Regards.

Greg

- bullock
- Site Admin
**Posts:**200**Joined:**Thu May 06, 2004 6:51 pm**Location:**Pacific Grove, CA

I believe Method 2 would be most accurate.

In Method 1, the total CSPI score of each run could vary depending on each MOE and the min and max limits.

In Method 2, the averaging of all runs is completed to accurately estimate the average MOE. Then the CSPI is calculated from that to derive the corridor score.

For example, if runs 1, 2, 3, 4 had speeds (mph) of 35, 20, 5, and 10. The CSPI scores would be 36, 15, 8, and 8 .

Method 1 would have an average speed CSPI of 16.75.

Method 2 would have an average speed of 17.5, and a corresponding average speed CSPI of 11.

In Method 1, the total CSPI score of each run could vary depending on each MOE and the min and max limits.

In Method 2, the averaging of all runs is completed to accurately estimate the average MOE. Then the CSPI is calculated from that to derive the corridor score.

For example, if runs 1, 2, 3, 4 had speeds (mph) of 35, 20, 5, and 10. The CSPI scores would be 36, 15, 8, and 8 .

Method 1 would have an average speed CSPI of 16.75.

Method 2 would have an average speed of 17.5, and a corresponding average speed CSPI of 11.

- Jmy
**Posts:**1**Joined:**Fri Feb 04, 2011 5:43 pm

That's a good example.

Here's another example showing the different sensitivities in the two averaging methods due to their discarding information early or late in the calculation: Suppose we have two cases in which we're averaging together just two travel time runs each.

In Case A, suppose

In Case B, suppose

Given the asymmetry here, we expect Case A to have a lower speed-score contribution to the CSPI than Case B.

Using averaging Method 1, these two cases have exactly the same speed-score contribution: In each case, the first run has a speed-score of 36 (the maximum possible) and the second run has a speed score of 8 (the minimum possible), so the average speed-score is (36+8)/2 = 22 for either case using averaging Method 1.

Using averaging Method 2, the asymmetry of these two cases is exposed. Case A has an average speed of (34+5)/2 = 19.5 mph, giving a speed-score of 14.6, while Case B has an average speed of (45+15)/2 = 30 mph, giving a speed-score of 30.1, so the speed-score using averaging Method 2 reflects the differences between the two cases.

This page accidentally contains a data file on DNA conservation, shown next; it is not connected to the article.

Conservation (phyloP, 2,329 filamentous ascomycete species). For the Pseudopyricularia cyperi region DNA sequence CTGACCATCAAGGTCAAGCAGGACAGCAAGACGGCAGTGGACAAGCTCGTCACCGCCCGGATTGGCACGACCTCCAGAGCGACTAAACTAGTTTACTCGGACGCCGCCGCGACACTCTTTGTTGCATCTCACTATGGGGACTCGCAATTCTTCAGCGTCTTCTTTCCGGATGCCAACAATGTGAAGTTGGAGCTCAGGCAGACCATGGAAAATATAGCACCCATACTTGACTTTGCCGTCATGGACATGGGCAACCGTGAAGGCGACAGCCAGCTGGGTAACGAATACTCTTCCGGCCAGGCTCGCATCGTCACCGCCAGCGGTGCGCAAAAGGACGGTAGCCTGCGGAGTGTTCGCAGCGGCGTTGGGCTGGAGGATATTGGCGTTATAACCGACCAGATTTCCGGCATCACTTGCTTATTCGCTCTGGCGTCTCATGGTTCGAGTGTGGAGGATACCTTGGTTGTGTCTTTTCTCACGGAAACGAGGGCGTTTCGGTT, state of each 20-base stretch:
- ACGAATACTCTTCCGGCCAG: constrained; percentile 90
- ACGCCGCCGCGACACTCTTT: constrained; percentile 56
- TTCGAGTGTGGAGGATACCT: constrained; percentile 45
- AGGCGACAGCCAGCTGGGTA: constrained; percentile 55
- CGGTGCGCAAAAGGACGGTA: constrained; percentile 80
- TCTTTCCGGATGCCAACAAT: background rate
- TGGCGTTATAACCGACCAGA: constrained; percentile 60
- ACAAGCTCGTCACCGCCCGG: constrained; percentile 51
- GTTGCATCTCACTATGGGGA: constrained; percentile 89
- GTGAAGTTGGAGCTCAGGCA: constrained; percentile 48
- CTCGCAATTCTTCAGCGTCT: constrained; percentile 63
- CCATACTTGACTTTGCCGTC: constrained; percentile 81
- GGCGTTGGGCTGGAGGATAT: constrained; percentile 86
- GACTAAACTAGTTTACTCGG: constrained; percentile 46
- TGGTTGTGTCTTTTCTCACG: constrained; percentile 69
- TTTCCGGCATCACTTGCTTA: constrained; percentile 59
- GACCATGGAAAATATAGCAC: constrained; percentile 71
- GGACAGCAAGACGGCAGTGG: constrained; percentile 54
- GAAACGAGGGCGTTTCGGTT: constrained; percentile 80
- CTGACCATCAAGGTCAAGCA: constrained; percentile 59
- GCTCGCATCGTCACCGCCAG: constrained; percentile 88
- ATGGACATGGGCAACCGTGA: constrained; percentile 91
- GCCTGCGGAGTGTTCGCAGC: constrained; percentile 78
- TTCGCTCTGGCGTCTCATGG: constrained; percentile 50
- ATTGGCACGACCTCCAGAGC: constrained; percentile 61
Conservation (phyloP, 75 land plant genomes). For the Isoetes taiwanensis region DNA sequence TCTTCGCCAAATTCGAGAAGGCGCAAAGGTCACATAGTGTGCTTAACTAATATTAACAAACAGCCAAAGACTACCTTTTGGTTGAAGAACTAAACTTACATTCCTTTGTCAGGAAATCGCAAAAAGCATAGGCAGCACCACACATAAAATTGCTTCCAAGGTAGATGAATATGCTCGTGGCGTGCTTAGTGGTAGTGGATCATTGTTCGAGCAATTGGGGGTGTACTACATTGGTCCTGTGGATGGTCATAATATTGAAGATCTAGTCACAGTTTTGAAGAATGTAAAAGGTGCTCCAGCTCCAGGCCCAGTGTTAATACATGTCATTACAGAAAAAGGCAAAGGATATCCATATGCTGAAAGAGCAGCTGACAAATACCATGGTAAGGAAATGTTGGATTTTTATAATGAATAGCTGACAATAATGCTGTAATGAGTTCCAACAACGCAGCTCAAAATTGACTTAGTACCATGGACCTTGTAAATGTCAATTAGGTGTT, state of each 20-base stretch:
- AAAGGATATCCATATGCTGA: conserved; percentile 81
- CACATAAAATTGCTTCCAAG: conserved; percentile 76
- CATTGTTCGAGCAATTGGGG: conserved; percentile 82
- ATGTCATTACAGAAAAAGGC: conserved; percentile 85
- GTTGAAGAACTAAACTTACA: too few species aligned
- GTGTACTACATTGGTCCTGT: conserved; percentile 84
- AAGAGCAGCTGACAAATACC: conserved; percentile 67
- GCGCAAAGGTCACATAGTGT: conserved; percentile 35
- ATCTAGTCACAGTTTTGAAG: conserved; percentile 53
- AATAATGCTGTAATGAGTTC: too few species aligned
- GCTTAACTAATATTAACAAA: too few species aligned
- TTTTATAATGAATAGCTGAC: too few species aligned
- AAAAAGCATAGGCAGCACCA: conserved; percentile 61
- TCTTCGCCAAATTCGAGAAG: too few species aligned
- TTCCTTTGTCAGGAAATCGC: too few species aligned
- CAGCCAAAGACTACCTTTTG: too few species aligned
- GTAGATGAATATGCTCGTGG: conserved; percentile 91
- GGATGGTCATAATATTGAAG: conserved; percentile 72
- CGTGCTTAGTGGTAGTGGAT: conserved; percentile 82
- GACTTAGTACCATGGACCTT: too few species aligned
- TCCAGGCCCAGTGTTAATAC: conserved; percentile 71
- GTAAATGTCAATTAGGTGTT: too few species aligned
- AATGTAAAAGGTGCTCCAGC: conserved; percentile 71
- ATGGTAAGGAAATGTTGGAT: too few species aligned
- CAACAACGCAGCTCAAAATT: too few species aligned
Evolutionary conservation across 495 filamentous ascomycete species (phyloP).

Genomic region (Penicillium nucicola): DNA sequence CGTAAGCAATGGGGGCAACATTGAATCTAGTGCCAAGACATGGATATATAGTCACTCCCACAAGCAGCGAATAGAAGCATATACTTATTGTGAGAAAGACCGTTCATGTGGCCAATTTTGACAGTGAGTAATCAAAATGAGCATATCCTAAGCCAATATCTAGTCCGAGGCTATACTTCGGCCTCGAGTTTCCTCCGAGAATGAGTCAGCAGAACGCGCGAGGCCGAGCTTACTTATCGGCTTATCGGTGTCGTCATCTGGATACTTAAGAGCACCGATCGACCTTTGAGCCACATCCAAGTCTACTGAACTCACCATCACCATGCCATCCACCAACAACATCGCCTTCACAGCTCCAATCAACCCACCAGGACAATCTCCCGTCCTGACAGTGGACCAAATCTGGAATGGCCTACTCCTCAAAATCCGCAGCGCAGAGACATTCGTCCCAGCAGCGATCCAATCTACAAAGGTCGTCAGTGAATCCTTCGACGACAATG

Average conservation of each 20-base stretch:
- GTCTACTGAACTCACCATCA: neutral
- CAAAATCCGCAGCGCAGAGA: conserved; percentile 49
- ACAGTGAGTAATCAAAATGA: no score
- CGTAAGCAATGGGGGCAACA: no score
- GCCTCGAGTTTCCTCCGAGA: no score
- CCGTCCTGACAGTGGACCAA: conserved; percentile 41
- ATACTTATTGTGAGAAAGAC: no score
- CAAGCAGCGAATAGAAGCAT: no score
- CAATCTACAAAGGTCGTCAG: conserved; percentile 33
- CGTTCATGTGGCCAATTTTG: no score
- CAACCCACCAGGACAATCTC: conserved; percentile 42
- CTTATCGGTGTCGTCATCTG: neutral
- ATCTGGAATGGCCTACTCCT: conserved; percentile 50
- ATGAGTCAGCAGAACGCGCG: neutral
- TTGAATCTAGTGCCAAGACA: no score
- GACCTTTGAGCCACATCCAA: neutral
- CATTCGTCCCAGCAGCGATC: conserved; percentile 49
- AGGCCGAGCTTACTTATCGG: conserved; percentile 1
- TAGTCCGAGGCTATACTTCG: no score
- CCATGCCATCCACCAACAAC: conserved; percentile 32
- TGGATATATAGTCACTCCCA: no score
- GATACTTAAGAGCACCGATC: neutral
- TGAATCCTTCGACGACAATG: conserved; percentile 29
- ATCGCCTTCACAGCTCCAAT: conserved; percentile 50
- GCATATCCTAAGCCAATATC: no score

In summary, the Average CSPIs are

Regards.

Greg

Here's another example showing the different sensitivities in the two averaging methods due to their discarding information early or late in the calculation: Suppose we have two cases in which we're averaging together just two travel time runs each.

In Case A, suppose

- the first run has an average speed of 34 mph -- just at the top-score speed in the CSPI defintion, and
- the second run has an average speed of just 5 mph -- well below the bottom-score speed in the CSPI definition

In Case B, suppose

- the first run has an average speed of 45 mph -- well over the top-score speed in the CSPI defintion, and
- the second run has an average speed of 15 mph -- just at the bottom-score speed in the CSPI definition

Given the asymmetry here, we expect Case A to have a lower speed-score contribution to the CSPI than Case B.

Using averaging Method 1, these two cases have exactly the same speed-score contribution: In each case, the first run has a speed-score of 36 (the maximum possible) and the second run has a speed score of 8 (the minimum possible), so the average speed-score is (36+8)/2 = 22 for either case using averaging Method 1.

Using averaging Method 2, the asymmetry of these two cases is exposed. Case A has an average speed of (34+5)/2 = 19.5 mph, giving a speed-score of 14.6, while Case B has an average speed of (45+15)/2 = 30 mph, giving a speed-score of 30.1, so the speed-score using averaging Method 2 reflects the differences between the two cases.